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The new chronostratigraphic classification of the Ordovician System and its relations to major regional series and stages and to δ13C chemostratigraphy

Authors

  • STIG M. BERGSTRÖM,

  • XU CHEN,

  • JUAN CARLOS GUTIÉRREZ-MARCO,

  • ANDREI DRONOV


Stig M. Bergström [stig@geology.ohio-state.edu], School of Earth Sciences, Division of Geological Sciences, The Ohio State University, 155 Oval Mall, Columbus, Ohio 43210, USA; Chen Xu [xu1936@yahoo.com], State Key Laboratory of Palaeobiology and Stratigraphy, Nanjing Institute of Geology and Palaeontology, Chinese Academy of Sciences, Nanjing 210008, China; Juan Carlos Gutiérrez-Marco [jcgrapto@geo.ucm.es], Instituto de Geológia Económica, CSIC-UCM, Facultad de Ciencias Geológicas, 28040 Madrid, Spain; Andrei Dronov [dronov@ginras.ru], Geological Institute of the Russian Academy of Sciences, Pyzhevsky per. 7, Moscow 119017, Russia; manuscript received on 1/11/2007; manuscript accepted on 20/2/2008.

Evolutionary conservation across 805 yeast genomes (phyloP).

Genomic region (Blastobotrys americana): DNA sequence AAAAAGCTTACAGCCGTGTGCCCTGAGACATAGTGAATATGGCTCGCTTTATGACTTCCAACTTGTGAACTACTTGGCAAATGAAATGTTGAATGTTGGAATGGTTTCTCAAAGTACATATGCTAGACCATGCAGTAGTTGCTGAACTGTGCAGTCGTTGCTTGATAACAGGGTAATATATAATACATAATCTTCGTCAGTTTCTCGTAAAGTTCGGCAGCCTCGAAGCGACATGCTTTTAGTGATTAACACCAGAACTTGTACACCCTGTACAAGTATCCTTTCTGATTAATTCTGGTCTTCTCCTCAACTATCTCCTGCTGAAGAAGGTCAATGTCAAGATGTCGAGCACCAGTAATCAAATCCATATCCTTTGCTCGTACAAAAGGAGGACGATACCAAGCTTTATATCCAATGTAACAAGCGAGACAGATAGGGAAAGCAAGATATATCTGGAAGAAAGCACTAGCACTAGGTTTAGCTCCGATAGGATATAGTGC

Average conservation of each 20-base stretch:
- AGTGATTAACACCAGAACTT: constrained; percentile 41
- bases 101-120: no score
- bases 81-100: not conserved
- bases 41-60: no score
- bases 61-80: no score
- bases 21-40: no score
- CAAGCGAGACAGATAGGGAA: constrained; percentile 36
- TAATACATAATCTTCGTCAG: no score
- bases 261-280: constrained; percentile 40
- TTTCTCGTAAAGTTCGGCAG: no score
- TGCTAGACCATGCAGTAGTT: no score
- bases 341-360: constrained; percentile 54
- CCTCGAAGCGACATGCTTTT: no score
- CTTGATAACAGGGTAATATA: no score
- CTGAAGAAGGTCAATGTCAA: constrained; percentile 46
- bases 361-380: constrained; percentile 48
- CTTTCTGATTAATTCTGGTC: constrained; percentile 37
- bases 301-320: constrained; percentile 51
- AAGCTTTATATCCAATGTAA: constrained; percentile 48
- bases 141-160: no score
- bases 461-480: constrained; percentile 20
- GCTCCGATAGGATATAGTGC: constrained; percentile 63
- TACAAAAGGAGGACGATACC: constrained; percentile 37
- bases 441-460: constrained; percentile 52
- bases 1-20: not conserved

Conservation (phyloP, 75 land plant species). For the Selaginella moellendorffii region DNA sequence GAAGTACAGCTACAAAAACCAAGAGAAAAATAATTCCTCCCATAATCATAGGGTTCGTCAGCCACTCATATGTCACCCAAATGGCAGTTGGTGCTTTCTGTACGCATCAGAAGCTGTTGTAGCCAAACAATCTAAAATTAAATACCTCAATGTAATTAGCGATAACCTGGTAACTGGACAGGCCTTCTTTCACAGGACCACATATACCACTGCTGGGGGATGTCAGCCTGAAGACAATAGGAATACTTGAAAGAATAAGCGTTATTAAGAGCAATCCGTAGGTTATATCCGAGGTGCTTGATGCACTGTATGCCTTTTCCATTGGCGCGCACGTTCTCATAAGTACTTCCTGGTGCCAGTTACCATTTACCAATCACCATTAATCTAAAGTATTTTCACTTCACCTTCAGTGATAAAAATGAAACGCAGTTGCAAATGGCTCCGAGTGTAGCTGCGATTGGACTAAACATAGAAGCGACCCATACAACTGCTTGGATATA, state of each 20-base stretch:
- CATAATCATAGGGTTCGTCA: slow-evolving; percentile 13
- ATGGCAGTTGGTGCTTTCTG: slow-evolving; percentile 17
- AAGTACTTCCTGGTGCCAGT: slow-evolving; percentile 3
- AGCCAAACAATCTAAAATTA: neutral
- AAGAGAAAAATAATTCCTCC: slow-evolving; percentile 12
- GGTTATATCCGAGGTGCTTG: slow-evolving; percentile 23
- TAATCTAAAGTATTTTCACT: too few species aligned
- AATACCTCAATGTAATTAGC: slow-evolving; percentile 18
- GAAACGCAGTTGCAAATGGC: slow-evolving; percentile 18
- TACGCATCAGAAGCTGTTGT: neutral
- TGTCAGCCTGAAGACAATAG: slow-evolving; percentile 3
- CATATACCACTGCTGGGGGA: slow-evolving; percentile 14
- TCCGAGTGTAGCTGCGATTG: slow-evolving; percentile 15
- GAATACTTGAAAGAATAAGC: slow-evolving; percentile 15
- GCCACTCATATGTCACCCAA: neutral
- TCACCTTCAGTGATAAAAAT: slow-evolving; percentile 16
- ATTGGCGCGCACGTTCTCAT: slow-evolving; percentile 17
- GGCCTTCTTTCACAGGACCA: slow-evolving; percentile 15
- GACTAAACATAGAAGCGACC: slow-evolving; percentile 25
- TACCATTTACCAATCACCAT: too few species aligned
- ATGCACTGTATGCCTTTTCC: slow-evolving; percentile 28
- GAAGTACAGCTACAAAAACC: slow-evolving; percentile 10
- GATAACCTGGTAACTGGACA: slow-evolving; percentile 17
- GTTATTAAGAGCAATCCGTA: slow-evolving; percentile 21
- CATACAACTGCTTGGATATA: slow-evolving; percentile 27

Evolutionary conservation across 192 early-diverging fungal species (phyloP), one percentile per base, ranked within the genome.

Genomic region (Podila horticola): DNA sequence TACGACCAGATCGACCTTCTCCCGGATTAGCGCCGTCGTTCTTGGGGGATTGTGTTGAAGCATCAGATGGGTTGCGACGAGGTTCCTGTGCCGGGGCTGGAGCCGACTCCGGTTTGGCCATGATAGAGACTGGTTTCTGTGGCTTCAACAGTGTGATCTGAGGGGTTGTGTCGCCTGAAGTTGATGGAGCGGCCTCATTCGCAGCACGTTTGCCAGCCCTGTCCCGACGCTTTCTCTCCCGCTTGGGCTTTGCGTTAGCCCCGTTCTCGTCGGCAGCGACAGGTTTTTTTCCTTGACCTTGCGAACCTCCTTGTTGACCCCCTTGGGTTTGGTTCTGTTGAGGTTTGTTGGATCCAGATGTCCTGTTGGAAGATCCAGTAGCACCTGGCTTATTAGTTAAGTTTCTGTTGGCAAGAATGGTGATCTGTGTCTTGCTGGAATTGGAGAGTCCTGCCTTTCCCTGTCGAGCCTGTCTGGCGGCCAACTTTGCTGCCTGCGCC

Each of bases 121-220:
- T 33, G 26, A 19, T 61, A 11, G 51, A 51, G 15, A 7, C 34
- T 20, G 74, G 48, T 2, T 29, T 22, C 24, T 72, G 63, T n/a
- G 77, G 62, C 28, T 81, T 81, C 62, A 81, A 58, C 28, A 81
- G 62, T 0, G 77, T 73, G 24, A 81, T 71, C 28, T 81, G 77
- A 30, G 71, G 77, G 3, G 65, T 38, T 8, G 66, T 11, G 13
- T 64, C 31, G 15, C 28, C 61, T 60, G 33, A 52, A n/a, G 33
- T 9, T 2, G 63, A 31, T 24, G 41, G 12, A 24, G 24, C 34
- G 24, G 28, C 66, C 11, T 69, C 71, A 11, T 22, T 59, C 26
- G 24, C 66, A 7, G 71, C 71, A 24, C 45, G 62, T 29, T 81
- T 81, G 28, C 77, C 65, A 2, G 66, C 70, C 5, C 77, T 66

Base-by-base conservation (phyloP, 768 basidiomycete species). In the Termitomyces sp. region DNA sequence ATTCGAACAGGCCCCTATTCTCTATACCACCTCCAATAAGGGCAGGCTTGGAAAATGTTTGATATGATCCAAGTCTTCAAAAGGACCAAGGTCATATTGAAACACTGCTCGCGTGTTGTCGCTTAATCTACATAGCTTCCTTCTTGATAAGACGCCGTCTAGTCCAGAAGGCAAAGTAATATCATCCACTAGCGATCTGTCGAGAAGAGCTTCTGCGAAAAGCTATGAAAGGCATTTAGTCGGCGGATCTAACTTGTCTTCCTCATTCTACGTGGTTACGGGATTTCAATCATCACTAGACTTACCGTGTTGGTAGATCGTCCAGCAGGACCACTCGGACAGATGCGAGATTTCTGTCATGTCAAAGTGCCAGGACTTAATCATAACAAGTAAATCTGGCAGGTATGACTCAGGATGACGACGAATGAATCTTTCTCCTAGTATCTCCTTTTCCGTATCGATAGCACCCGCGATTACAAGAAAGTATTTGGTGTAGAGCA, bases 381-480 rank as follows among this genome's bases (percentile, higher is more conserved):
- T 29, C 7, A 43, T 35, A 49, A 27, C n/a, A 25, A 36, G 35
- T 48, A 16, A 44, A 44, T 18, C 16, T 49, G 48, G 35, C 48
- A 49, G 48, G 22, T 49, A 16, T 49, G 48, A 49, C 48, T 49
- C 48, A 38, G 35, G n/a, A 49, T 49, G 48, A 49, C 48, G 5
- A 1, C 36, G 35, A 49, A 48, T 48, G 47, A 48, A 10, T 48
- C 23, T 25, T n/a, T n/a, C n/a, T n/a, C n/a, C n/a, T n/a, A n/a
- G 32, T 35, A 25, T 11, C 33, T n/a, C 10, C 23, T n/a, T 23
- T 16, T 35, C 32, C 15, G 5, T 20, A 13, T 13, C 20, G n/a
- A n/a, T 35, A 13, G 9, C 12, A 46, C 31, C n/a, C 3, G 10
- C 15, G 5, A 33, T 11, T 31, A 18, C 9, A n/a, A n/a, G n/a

Abstract

The extensive work carried out during more than a decade by the International Subcommission on Ordovician Stratigraphy has resulted in a new global classification of the Ordovician System into three series and seven stages. Formal Global Boundary Stratotype Section and Points (GSSPs) for all stages have been selected and these and the new stage names have been ratified by the International Commission on Stratigraphy. Based on a variety of biostratigraphic data, these new units are correlated with chronostratigraphic series and stages in the standard regional classifications used in the UK, North America, Baltoscandia, Australia, China, Siberia and the Mediterranean-North Gondwana region. Furthermore, based mainly on graptolite and conodont zones, the Ordovician is subdivided into 20 stage slices (SS) that have potential for precise correlations in both carbonate and shale facies. The new chronostratigraphic scheme is also tied to a new composite δ13C curve through the entire Ordovician.

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